The receptacle 47, the motor 70 and the speed reducing mechanism 73 are mounted on a horizontal rectangular plate 78. Extending downwardly from the plate 78 is a centrally located pipe 79 and eight angularly disposed pipes 80. The upper end of the pipe 79 communicates with the central portion of the receptacle 47, while the upper ends of the pipes 80 respectively communicate with the bins 48. As best shown in FIG. 1, the pipe 79 leads from the receptacle 47 to a position adjacent the draft tube 11 at the lower portion of the furnace. The pipes 80 are connected by elbows 81 at their lower ends to eight upstanding conduits 82. These conduits are supported by mounting members 83 and extend for an appreciable distance within the expansion chamber 20 from the cover 27 to the lower portion of the tube 11. A grating 84 is positioned across the open bottom of the cham ber 20, and this grating serves to maintain the conduits 82 in spaced relationship with each other and with the inner wall of the chamber. The lower ends of the conduits 82 protrude through the collection chamber 21 and respec tively communicate with eight angularly disposed pipes 85. The free or discharge ends of the pipes 85 extend through corresponding openings 86 in the draft tube Ill and are located in a circular pattern immediately above the burners 13 and in eqni-distant relationship therewith. The arrangement is such that there is provided a plurality of flow paths for the crushed glass particles from. the bins 48, through the pipes 80, the elbows 81, the conduits 82 and the pipes 85 to the source of heat within the draft tube.

Crushed glass particles are fed at a uniform rate from the feeding unit 40 (FIG. 2), the elevator 41 and the helical screw conveyor 42 to the continuously rotating feed conduit 65. The particles flow by gravity through the conduit 65 and out the laterally extending portion 67 in an uninterrupted stream. As the conduit rotates, the portion 67 is successively positioned over each of the bins 48 within the receptacle 47. The particles are evenly distributed among the bins and are uniformly divided among the upper or inlet ends of each of the upstanding pipes 80.

The thus distributed particles flow downwardly through the pipes 80 and into the upstanding conduits 82. As the particles pass through the conduits 82, they are preheated in a manner more fully described in the Arthur G. Nylander US. patent application Ser. No. 712,186 entitled Apparatus and Method for Producing Glass Beads filed concurrently herewith. The particles then flow through the angularly disposed pipes 85 and into the draft tube 11. The particles are discharged from the pipes 85 in a uniform cloud which is precisely located with respect to the burners 13. The particles are then carried in an upward direction by the products of combustion to form glass beads in the manner described heretofore.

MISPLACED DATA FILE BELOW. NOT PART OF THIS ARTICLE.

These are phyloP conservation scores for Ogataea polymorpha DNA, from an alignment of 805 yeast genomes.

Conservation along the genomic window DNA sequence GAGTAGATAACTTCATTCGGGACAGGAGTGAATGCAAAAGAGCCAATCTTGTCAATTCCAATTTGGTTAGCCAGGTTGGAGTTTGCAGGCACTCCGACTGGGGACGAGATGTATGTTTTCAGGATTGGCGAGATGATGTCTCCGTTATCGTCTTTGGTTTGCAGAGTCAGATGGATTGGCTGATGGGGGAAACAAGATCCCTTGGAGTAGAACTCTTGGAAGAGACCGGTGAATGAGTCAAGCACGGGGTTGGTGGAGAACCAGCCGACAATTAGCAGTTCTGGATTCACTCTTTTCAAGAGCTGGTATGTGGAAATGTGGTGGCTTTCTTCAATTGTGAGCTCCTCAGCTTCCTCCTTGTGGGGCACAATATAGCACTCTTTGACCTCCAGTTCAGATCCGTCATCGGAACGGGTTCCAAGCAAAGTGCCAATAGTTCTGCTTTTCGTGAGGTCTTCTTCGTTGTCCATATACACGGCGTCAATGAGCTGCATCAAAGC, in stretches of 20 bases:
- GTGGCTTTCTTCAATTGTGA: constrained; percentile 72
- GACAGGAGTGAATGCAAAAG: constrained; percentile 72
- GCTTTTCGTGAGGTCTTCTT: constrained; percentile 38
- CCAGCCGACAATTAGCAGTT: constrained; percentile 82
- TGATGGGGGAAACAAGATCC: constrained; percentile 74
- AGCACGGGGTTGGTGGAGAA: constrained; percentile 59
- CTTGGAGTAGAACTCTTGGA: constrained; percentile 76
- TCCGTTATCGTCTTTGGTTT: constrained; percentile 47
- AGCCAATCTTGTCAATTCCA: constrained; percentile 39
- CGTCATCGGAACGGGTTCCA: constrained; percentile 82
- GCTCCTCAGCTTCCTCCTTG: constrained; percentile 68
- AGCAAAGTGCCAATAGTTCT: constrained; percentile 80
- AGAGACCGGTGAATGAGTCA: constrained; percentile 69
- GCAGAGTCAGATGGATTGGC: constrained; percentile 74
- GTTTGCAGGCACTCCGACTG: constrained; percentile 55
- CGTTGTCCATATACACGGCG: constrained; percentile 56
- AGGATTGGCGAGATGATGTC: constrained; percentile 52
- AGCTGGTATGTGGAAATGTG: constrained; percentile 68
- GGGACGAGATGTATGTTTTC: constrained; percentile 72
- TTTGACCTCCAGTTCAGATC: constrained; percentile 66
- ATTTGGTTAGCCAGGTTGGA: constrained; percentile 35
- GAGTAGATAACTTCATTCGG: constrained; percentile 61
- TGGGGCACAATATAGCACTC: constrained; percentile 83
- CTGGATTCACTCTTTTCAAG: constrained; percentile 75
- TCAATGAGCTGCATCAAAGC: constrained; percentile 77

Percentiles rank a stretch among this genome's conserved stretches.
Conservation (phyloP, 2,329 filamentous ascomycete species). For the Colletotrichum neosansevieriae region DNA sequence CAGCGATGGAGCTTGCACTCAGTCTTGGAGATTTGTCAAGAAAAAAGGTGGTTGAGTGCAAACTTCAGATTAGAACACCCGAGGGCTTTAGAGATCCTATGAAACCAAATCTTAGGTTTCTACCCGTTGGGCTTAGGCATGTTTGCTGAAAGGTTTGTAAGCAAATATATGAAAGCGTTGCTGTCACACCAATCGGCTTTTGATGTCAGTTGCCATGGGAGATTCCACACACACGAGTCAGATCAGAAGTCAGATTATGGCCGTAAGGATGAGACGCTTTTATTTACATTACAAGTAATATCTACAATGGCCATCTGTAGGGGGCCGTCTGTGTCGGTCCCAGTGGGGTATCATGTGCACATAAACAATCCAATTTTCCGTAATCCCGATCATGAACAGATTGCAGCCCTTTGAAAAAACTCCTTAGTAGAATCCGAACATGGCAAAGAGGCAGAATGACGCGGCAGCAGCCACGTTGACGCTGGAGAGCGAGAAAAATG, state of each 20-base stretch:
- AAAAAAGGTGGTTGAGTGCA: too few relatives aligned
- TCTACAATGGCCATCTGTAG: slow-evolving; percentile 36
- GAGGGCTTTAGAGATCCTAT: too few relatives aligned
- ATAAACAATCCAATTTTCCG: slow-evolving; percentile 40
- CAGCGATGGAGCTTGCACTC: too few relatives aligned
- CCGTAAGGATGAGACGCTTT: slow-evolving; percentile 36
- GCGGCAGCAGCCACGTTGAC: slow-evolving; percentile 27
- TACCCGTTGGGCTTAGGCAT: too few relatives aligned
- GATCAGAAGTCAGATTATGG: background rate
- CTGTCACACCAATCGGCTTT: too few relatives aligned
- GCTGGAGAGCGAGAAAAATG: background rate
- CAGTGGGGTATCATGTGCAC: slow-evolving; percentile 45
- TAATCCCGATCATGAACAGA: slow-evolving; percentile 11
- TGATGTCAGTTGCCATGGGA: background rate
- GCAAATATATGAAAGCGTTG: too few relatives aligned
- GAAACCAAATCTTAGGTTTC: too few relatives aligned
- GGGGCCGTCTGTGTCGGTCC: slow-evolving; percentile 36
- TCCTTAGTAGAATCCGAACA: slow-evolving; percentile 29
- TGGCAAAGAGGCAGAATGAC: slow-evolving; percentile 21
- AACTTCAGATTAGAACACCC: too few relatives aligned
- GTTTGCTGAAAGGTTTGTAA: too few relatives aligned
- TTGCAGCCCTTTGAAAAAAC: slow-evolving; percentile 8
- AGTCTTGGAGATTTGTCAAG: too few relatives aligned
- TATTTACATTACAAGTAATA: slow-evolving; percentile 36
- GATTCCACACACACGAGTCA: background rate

During normal operation, the level of particles within each of the bins 48 (FIG. 3) is maintained below the upper lip of the sleeve member 52. In the event that one or more of the upstanding conduits 82 or the pipes 80 or 85 becomes clogged, however, the level of particles within the corresponding bin increases, and the particles flow into the central section defined by the member 52. The particles then proceed along the pipe 79 to the lower portion of the furnace and spill onto the floor or into a suitable collection bin (not shown). The discharge of particles from the pipe 79 alerts the operator of the apparatus that a flow stoppage has taken place in one or more of the incoming streams, and the necessar steps may be taken to reopen the obstructed conduit or pipe and thus restore normal operation.

Although the invention has been described and illustrated as having particular utility in the feeding of crushed glass particles to the draft tube of a bead furnace, the apparatus also may be advantageously employed in other types of feeding equipment in which it is desired to supply accurate quantities of particles over a plurality of paths. As an illustration, the apparatus may be used to divide the crushed particles among a series of shifting machines or other sizing equipment, for example. Various other uses for the apparatus will suggest themselves to those skilled in the art upon a perusal of the foregoing disclosure.

The terms and expressions which have been employed are used as terms of description and not of limitation, and there is no intention in the use of such terms and expressions of excluding any equivalents of the features shown and described, or portions thereof, it being recognized that various modifications are possible within the scope of the invention claimed.

What is claimed is: